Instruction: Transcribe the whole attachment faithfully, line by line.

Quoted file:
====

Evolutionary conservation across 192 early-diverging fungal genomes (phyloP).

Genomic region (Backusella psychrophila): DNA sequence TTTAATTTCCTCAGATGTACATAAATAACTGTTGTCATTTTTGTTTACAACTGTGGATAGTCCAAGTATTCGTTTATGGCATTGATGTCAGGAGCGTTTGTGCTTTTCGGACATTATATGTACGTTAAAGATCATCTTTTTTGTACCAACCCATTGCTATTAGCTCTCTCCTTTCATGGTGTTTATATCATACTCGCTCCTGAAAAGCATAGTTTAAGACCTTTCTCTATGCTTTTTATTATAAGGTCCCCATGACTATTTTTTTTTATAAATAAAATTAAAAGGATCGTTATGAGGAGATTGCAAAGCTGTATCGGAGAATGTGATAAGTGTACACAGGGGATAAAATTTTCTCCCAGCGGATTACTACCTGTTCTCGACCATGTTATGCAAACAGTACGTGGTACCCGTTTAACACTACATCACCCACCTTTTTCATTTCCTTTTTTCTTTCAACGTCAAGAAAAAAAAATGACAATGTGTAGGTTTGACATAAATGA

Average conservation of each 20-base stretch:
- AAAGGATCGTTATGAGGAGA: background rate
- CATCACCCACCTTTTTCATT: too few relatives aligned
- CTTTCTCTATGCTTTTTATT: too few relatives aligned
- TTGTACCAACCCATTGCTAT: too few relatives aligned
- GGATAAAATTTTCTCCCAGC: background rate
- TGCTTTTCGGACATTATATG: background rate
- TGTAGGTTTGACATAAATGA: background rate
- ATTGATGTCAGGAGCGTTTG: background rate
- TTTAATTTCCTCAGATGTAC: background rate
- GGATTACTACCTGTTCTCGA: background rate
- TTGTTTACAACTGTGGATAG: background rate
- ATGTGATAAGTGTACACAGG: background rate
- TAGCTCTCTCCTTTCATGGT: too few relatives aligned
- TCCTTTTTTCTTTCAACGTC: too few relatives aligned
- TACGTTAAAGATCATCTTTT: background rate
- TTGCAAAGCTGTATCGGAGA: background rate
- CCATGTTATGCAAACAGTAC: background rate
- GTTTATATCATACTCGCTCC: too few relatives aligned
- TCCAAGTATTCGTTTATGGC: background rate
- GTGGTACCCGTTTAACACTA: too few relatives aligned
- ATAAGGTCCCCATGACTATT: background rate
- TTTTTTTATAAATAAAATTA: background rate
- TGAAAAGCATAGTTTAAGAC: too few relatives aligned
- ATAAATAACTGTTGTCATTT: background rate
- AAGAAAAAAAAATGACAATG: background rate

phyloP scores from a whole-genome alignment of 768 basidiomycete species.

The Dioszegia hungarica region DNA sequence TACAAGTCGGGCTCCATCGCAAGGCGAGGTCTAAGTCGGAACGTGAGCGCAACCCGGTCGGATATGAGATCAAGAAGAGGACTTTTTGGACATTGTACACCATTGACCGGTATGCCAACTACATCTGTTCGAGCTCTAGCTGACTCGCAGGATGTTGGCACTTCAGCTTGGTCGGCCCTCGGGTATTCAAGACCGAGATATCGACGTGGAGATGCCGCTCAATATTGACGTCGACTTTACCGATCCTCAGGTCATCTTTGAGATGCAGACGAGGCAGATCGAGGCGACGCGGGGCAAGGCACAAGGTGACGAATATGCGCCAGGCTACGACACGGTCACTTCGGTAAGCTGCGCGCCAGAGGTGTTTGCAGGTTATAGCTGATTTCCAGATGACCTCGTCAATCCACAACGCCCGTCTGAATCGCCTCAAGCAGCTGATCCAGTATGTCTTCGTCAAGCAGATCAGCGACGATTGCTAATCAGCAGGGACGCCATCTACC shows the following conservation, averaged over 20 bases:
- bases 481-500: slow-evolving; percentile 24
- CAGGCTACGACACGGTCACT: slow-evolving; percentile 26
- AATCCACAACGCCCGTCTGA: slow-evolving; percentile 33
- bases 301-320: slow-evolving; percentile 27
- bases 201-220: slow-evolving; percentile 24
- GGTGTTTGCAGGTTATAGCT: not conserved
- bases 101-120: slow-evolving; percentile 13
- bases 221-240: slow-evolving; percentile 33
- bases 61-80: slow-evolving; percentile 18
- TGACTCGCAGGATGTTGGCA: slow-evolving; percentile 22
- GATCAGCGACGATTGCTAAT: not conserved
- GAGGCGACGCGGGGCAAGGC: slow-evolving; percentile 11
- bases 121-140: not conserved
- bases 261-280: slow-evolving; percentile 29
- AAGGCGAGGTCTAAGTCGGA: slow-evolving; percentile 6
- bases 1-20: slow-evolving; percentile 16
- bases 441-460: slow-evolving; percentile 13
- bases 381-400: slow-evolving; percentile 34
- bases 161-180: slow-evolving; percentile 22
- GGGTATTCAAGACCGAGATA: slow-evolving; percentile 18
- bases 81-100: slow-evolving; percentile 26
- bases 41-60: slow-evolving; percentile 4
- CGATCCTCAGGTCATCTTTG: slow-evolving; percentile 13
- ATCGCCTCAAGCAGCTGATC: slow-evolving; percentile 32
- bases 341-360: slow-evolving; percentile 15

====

Evolutionary conservation across 192 early-diverging fungal genomes (phyloP).

Genomic region (Backusella psychrophila): DNA sequence TTTAATTTCCTCAGATGTACATAAATAACTGTTGTCATTTTTGTTTACAACTGTGGATAGTCCAAGTATTCGTTTATGGCATTGATGTCAGGAGCGTTTGTGCTTTTCGGACATTATATGTACGTTAAAGATCATCTTTTTTGTACCAACCCATTGCTATTAGCTCTCTCCTTTCATGGTGTTTATATCATACTCGCTCCTGAAAAGCATAGTTTAAGACCTTTCTCTATGCTTTTTATTATAAGGTCCCCATGACTATTTTTTTTTATAAATAAAATTAAAAGGATCGTTATGAGGAGATTGCAAAGCTGTATCGGAGAATGTGATAAGTGTACACAGGGGATAAAATTTTCTCCCAGCGGATTACTACCTGTTCTCGACCATGTTATGCAAACAGTACGTGGTACCCGTTTAACACTACATCACCCACCTTTTTCATTTCCTTTTTTCTTTCAACGTCAAGAAAAAAAAATGACAATGTGTAGGTTTGACATAAATGA

Average conservation of each 20-base stretch:
- AAAGGATCGTTATGAGGAGA: background rate
- CATCACCCACCTTTTTCATT: too few relatives aligned
- CTTTCTCTATGCTTTTTATT: too few relatives aligned
- TTGTACCAACCCATTGCTAT: too few relatives aligned
- GGATAAAATTTTCTCCCAGC: background rate
- TGCTTTTCGGACATTATATG: background rate
- TGTAGGTTTGACATAAATGA: background rate
- ATTGATGTCAGGAGCGTTTG: background rate
- TTTAATTTCCTCAGATGTAC: background rate
- GGATTACTACCTGTTCTCGA: background rate
- TTGTTTACAACTGTGGATAG: background rate
- ATGTGATAAGTGTACACAGG: background rate
- TAGCTCTCTCCTTTCATGGT: too few relatives aligned
- TCCTTTTTTCTTTCAACGTC: too few relatives aligned
- TACGTTAAAGATCATCTTTT: background rate
- TTGCAAAGCTGTATCGGAGA: background rate
- CCATGTTATGCAAACAGTAC: background rate
- GTTTATATCATACTCGCTCC: too few relatives aligned
- TCCAAGTATTCGTTTATGGC: background rate
- GTGGTACCCGTTTAACACTA: too few relatives aligned
- ATAAGGTCCCCATGACTATT: background rate
- TTTTTTTATAAATAAAATTA: background rate
- TGAAAAGCATAGTTTAAGAC: too few relatives aligned
- ATAAATAACTGTTGTCATTT: background rate
- AAGAAAAAAAAATGACAATG: background rate

phyloP scores from a whole-genome alignment of 768 basidiomycete species.

The Dioszegia hungarica region DNA sequence TACAAGTCGGGCTCCATCGCAAGGCGAGGTCTAAGTCGGAACGTGAGCGCAACCCGGTCGGATATGAGATCAAGAAGAGGACTTTTTGGACATTGTACACCATTGACCGGTATGCCAACTACATCTGTTCGAGCTCTAGCTGACTCGCAGGATGTTGGCACTTCAGCTTGGTCGGCCCTCGGGTATTCAAGACCGAGATATCGACGTGGAGATGCCGCTCAATATTGACGTCGACTTTACCGATCCTCAGGTCATCTTTGAGATGCAGACGAGGCAGATCGAGGCGACGCGGGGCAAGGCACAAGGTGACGAATATGCGCCAGGCTACGACACGGTCACTTCGGTAAGCTGCGCGCCAGAGGTGTTTGCAGGTTATAGCTGATTTCCAGATGACCTCGTCAATCCACAACGCCCGTCTGAATCGCCTCAAGCAGCTGATCCAGTATGTCTTCGTCAAGCAGATCAGCGACGATTGCTAATCAGCAGGGACGCCATCTACC shows the following conservation, averaged over 20 bases:
- bases 481-500: slow-evolving; percentile 24
- CAGGCTACGACACGGTCACT: slow-evolving; percentile 26
- AATCCACAACGCCCGTCTGA: slow-evolving; percentile 33
- bases 301-320: slow-evolving; percentile 27
- bases 201-220: slow-evolving; percentile 24
- GGTGTTTGCAGGTTATAGCT: not conserved
- bases 101-120: slow-evolving; percentile 13
- bases 221-240: slow-evolving; percentile 33
- bases 61-80: slow-evolving; percentile 18
- TGACTCGCAGGATGTTGGCA: slow-evolving; percentile 22
- GATCAGCGACGATTGCTAAT: not conserved
- GAGGCGACGCGGGGCAAGGC: slow-evolving; percentile 11
- bases 121-140: not conserved
- bases 261-280: slow-evolving; percentile 29
- AAGGCGAGGTCTAAGTCGGA: slow-evolving; percentile 6
- bases 1-20: slow-evolving; percentile 16
- bases 441-460: slow-evolving; percentile 13
- bases 381-400: slow-evolving; percentile 34
- bases 161-180: slow-evolving; percentile 22
- GGGTATTCAAGACCGAGATA: slow-evolving; percentile 18
- bases 81-100: slow-evolving; percentile 26
- bases 41-60: slow-evolving; percentile 4
- CGATCCTCAGGTCATCTTTG: slow-evolving; percentile 13
- ATCGCCTCAAGCAGCTGATC: slow-evolving; percentile 32
- bases 341-360: slow-evolving; percentile 15